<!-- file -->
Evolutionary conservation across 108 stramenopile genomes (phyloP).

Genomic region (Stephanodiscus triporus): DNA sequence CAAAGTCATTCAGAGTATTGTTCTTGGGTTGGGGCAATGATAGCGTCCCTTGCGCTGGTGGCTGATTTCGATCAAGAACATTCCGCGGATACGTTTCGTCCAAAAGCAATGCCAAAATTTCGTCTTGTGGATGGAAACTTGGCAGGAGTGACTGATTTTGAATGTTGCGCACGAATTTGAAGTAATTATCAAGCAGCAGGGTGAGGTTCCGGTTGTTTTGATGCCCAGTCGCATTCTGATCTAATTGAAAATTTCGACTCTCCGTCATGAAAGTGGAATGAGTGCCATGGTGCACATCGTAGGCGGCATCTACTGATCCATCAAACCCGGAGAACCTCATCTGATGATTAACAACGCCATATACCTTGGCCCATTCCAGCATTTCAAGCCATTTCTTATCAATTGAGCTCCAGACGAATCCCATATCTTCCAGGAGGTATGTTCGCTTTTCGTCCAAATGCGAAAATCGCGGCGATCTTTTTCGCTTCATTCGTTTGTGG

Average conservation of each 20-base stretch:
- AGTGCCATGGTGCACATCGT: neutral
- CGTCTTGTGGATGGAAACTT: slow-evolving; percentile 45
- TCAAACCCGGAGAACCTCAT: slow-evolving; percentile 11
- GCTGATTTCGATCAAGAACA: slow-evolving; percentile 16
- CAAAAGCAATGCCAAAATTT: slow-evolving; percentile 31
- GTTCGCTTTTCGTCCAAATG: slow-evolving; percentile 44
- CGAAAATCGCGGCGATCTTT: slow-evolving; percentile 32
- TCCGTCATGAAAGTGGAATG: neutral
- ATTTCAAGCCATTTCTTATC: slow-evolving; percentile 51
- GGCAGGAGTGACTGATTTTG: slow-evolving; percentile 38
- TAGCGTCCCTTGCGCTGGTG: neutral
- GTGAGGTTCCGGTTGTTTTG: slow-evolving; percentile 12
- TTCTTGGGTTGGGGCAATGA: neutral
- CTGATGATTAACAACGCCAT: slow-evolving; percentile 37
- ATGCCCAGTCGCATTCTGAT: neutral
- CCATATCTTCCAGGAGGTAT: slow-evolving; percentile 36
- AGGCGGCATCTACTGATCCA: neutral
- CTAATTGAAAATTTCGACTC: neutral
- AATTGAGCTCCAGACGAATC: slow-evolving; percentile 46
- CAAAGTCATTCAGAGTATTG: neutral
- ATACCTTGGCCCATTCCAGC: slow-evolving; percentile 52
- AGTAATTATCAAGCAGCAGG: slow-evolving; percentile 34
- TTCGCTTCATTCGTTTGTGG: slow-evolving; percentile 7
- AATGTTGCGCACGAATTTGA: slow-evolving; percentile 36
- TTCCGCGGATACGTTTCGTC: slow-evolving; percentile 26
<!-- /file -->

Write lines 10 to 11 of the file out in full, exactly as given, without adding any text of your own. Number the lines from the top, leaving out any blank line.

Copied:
- CGAAAATCGCGGCGATCTTT: slow-evolving; percentile 32
- TCCGTCATGAAAGTGGAATG: neutral